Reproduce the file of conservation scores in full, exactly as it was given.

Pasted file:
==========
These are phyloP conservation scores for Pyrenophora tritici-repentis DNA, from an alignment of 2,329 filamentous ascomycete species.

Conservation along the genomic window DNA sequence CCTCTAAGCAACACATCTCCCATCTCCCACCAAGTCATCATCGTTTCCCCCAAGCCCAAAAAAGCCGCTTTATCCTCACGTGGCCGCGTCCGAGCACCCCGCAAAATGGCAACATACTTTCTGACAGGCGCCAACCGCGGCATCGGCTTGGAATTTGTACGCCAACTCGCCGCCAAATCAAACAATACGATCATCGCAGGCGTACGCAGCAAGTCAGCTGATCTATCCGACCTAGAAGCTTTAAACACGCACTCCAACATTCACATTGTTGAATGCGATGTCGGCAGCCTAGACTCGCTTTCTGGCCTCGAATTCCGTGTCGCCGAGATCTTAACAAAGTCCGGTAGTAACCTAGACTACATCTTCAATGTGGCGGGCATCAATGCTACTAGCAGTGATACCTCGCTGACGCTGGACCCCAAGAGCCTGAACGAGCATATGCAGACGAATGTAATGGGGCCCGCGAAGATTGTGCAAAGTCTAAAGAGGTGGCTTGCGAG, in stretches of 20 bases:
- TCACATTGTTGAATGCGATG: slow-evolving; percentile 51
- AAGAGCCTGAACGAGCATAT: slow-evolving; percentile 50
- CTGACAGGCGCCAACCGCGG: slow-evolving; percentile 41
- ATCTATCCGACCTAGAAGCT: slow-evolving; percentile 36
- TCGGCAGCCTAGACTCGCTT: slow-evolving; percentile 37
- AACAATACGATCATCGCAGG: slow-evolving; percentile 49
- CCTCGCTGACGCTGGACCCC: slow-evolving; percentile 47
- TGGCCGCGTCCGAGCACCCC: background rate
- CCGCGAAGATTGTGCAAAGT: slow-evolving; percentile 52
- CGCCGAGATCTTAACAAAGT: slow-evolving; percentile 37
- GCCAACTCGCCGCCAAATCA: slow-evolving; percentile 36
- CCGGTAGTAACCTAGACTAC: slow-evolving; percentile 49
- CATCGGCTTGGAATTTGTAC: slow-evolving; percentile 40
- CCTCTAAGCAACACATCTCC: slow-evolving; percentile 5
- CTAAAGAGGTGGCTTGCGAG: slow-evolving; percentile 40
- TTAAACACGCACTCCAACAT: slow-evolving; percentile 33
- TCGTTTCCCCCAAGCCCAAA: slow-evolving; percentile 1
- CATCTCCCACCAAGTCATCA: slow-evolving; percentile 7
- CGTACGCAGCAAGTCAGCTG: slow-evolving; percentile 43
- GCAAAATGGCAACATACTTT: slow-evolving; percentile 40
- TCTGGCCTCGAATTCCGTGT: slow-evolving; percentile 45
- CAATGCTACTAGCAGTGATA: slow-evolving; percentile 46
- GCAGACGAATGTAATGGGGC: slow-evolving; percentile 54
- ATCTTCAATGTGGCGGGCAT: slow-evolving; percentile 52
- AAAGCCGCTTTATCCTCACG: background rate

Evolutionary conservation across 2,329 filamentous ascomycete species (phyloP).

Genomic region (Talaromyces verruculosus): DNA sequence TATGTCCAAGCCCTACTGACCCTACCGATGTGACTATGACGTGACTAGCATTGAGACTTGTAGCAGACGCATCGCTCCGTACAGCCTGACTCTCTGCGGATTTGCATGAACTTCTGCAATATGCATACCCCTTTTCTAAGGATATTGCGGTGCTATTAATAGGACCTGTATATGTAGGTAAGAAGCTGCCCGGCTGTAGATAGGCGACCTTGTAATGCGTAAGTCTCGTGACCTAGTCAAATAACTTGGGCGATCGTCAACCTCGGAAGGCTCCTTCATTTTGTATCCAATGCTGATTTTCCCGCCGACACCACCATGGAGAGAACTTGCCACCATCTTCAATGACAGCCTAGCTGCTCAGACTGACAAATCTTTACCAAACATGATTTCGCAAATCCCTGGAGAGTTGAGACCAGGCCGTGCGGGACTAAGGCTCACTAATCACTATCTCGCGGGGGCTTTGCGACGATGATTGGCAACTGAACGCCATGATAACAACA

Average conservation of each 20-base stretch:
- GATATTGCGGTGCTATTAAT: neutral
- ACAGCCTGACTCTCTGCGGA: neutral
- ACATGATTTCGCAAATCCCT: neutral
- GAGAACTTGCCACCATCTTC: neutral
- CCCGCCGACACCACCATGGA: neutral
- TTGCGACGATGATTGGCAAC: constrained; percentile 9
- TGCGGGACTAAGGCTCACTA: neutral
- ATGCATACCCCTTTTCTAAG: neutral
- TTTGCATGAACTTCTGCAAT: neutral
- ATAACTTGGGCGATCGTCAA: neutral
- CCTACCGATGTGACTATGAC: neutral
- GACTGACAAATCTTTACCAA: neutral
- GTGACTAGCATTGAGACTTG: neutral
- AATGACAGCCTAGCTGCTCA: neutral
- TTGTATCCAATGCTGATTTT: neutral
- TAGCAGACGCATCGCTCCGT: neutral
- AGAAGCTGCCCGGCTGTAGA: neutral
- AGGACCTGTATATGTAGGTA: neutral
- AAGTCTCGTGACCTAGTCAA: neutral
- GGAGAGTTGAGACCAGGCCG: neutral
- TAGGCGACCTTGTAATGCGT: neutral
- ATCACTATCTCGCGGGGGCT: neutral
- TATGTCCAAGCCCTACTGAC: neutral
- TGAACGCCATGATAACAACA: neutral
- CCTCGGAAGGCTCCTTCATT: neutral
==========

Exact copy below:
These are phyloP conservation scores for Pyrenophora tritici-repentis DNA, from an alignment of 2,329 filamentous ascomycete species.

Conservation along the genomic window DNA sequence CCTCTAAGCAACACATCTCCCATCTCCCACCAAGTCATCATCGTTTCCCCCAAGCCCAAAAAAGCCGCTTTATCCTCACGTGGCCGCGTCCGAGCACCCCGCAAAATGGCAACATACTTTCTGACAGGCGCCAACCGCGGCATCGGCTTGGAATTTGTACGCCAACTCGCCGCCAAATCAAACAATACGATCATCGCAGGCGTACGCAGCAAGTCAGCTGATCTATCCGACCTAGAAGCTTTAAACACGCACTCCAACATTCACATTGTTGAATGCGATGTCGGCAGCCTAGACTCGCTTTCTGGCCTCGAATTCCGTGTCGCCGAGATCTTAACAAAGTCCGGTAGTAACCTAGACTACATCTTCAATGTGGCGGGCATCAATGCTACTAGCAGTGATACCTCGCTGACGCTGGACCCCAAGAGCCTGAACGAGCATATGCAGACGAATGTAATGGGGCCCGCGAAGATTGTGCAAAGTCTAAAGAGGTGGCTTGCGAG, in stretches of 20 bases:
- TCACATTGTTGAATGCGATG: slow-evolving; percentile 51
- AAGAGCCTGAACGAGCATAT: slow-evolving; percentile 50
- CTGACAGGCGCCAACCGCGG: slow-evolving; percentile 41
- ATCTATCCGACCTAGAAGCT: slow-evolving; percentile 36
- TCGGCAGCCTAGACTCGCTT: slow-evolving; percentile 37
- AACAATACGATCATCGCAGG: slow-evolving; percentile 49
- CCTCGCTGACGCTGGACCCC: slow-evolving; percentile 47
- TGGCCGCGTCCGAGCACCCC: background rate
- CCGCGAAGATTGTGCAAAGT: slow-evolving; percentile 52
- CGCCGAGATCTTAACAAAGT: slow-evolving; percentile 37
- GCCAACTCGCCGCCAAATCA: slow-evolving; percentile 36
- CCGGTAGTAACCTAGACTAC: slow-evolving; percentile 49
- CATCGGCTTGGAATTTGTAC: slow-evolving; percentile 40
- CCTCTAAGCAACACATCTCC: slow-evolving; percentile 5
- CTAAAGAGGTGGCTTGCGAG: slow-evolving; percentile 40
- TTAAACACGCACTCCAACAT: slow-evolving; percentile 33
- TCGTTTCCCCCAAGCCCAAA: slow-evolving; percentile 1
- CATCTCCCACCAAGTCATCA: slow-evolving; percentile 7
- CGTACGCAGCAAGTCAGCTG: slow-evolving; percentile 43
- GCAAAATGGCAACATACTTT: slow-evolving; percentile 40
- TCTGGCCTCGAATTCCGTGT: slow-evolving; percentile 45
- CAATGCTACTAGCAGTGATA: slow-evolving; percentile 46
- GCAGACGAATGTAATGGGGC: slow-evolving; percentile 54
- ATCTTCAATGTGGCGGGCAT: slow-evolving; percentile 52
- AAAGCCGCTTTATCCTCACG: background rate

Evolutionary conservation across 2,329 filamentous ascomycete species (phyloP).

Genomic region (Talaromyces verruculosus): DNA sequence TATGTCCAAGCCCTACTGACCCTACCGATGTGACTATGACGTGACTAGCATTGAGACTTGTAGCAGACGCATCGCTCCGTACAGCCTGACTCTCTGCGGATTTGCATGAACTTCTGCAATATGCATACCCCTTTTCTAAGGATATTGCGGTGCTATTAATAGGACCTGTATATGTAGGTAAGAAGCTGCCCGGCTGTAGATAGGCGACCTTGTAATGCGTAAGTCTCGTGACCTAGTCAAATAACTTGGGCGATCGTCAACCTCGGAAGGCTCCTTCATTTTGTATCCAATGCTGATTTTCCCGCCGACACCACCATGGAGAGAACTTGCCACCATCTTCAATGACAGCCTAGCTGCTCAGACTGACAAATCTTTACCAAACATGATTTCGCAAATCCCTGGAGAGTTGAGACCAGGCCGTGCGGGACTAAGGCTCACTAATCACTATCTCGCGGGGGCTTTGCGACGATGATTGGCAACTGAACGCCATGATAACAACA

Average conservation of each 20-base stretch:
- GATATTGCGGTGCTATTAAT: neutral
- ACAGCCTGACTCTCTGCGGA: neutral
- ACATGATTTCGCAAATCCCT: neutral
- GAGAACTTGCCACCATCTTC: neutral
- CCCGCCGACACCACCATGGA: neutral
- TTGCGACGATGATTGGCAAC: constrained; percentile 9
- TGCGGGACTAAGGCTCACTA: neutral
- ATGCATACCCCTTTTCTAAG: neutral
- TTTGCATGAACTTCTGCAAT: neutral
- ATAACTTGGGCGATCGTCAA: neutral
- CCTACCGATGTGACTATGAC: neutral
- GACTGACAAATCTTTACCAA: neutral
- GTGACTAGCATTGAGACTTG: neutral
- AATGACAGCCTAGCTGCTCA: neutral
- TTGTATCCAATGCTGATTTT: neutral
- TAGCAGACGCATCGCTCCGT: neutral
- AGAAGCTGCCCGGCTGTAGA: neutral
- AGGACCTGTATATGTAGGTA: neutral
- AAGTCTCGTGACCTAGTCAA: neutral
- GGAGAGTTGAGACCAGGCCG: neutral
- TAGGCGACCTTGTAATGCGT: neutral
- ATCACTATCTCGCGGGGGCT: neutral
- TATGTCCAAGCCCTACTGAC: neutral
- TGAACGCCATGATAACAACA: neutral
- CCTCGGAAGGCTCCTTCATT: neutral